<img height="1" width="1" style="display:none" src="https://www.facebook.com/tr?id=341153139571737&amp;ev=PageView&amp;noscript=1">
Back to all

How Students Choose

How_Students_Choose.jpgBy 2018, it’s predicted that 63 percent of all jobs will require a degree.

But only about 40 percent of adults have completed a four-year degree. The remaining 60 percent provide the population that is sought after by about 2,500 public and private four-year institutions of Higher Education.

Those in the education field spend a lot of time finding out how students decide to attend a particular college or university. As one resource, we turn to the seminal long-term research studies by the University of California-Los Angeles that track what moves first-time college students to matriculate at

UCLA’s annual study, “The American Freshman: National Norm of Fall 2014,” surveyed more than 153,000 students from 277 four-year U.S. colleges and universities of various sizes and reputations.

The survey indicated that a good academic reputation is the single most important factor, at 65.4 percent, a level that remains steady from previous years. Students who enroll in a four-year school with a good reputation are less likely to see themselves transferring before graduation. Top-ranked institutions such as Harvard, MIT, Stanford and Columbia realize that if they can attract top students, they are more likely to keep them.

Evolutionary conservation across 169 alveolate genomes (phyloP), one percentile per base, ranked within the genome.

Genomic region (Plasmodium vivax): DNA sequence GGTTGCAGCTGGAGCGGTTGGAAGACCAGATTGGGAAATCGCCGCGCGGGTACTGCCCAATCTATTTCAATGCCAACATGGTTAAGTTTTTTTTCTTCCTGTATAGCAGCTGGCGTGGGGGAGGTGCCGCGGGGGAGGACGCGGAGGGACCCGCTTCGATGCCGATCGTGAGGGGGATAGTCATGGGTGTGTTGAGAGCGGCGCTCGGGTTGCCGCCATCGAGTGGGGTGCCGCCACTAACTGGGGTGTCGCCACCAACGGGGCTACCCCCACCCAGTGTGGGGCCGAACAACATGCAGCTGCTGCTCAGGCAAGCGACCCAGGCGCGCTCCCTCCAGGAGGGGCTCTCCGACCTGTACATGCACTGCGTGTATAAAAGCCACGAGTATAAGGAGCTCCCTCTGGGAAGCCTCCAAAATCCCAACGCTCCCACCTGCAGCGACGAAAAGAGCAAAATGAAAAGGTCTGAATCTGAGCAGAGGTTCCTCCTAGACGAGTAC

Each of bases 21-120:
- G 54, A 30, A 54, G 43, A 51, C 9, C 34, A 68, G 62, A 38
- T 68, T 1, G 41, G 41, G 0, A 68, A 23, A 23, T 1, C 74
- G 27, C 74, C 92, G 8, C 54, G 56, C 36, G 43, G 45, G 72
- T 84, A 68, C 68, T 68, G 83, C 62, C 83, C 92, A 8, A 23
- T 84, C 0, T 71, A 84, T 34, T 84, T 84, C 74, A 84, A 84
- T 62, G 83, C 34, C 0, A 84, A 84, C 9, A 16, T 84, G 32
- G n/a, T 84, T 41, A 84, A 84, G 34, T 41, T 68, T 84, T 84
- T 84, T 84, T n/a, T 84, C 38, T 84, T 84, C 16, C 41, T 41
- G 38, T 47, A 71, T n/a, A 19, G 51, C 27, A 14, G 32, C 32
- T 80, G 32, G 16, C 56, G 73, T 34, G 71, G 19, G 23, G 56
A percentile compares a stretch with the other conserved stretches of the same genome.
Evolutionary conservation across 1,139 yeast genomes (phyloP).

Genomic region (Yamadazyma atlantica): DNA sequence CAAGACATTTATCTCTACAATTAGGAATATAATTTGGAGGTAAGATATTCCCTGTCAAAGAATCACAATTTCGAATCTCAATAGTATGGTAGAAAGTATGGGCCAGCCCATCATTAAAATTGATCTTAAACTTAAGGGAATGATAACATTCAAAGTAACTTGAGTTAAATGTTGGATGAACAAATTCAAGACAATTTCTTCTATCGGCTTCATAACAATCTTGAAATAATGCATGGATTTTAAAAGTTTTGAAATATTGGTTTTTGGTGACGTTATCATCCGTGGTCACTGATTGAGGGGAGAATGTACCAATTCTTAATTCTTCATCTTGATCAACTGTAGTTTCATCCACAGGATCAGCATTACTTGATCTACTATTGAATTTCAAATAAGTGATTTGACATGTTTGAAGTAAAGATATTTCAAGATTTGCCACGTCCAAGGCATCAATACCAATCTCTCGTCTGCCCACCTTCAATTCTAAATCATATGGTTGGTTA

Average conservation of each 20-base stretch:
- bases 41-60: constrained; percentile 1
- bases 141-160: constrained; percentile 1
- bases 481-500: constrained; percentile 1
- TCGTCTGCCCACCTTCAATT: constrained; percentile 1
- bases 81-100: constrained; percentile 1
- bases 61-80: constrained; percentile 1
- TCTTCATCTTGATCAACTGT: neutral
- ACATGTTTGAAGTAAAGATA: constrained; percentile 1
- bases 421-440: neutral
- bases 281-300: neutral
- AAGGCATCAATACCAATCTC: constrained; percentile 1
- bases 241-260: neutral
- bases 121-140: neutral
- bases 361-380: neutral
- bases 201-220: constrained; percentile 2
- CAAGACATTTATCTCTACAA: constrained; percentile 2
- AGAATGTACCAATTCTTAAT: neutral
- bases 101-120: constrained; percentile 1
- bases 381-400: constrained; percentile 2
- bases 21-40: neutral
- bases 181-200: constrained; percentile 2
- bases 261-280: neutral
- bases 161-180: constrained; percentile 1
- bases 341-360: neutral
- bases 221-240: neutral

The next highest reasons for selecting an institution, in order: its graduates get good jobs; students are offered financial assistance; positive visit to a campus; and cost of attending.

More than 25 percent of students attending highly selective private schools rated early admissions as being a very important factor in their choice for enrollment. Schools that have more modest reputations may need to offer other incentives, especially for mature learners, such as high-quality student support services.

Students who work while pursuing their degrees are especially concerned with saving time and money. Nearly all of those individuals find that the prior learning assessment (PLA) process saved both time and money by allowing them to receive college credits for “real-life” knowledge and experience. That is a choice factor, as an institution that recognizes the PLA process may present a powerful incentive.


Download Now: Education Benefit Toolkit

envelope-icon

Want to learn more? Let's Talk!

If your institution or organization is seeking guidance, solutions, or support from CAEL, or if you have an idea for a future collaboration initiative with us, please reach out. We'd love to connect.

Contact Us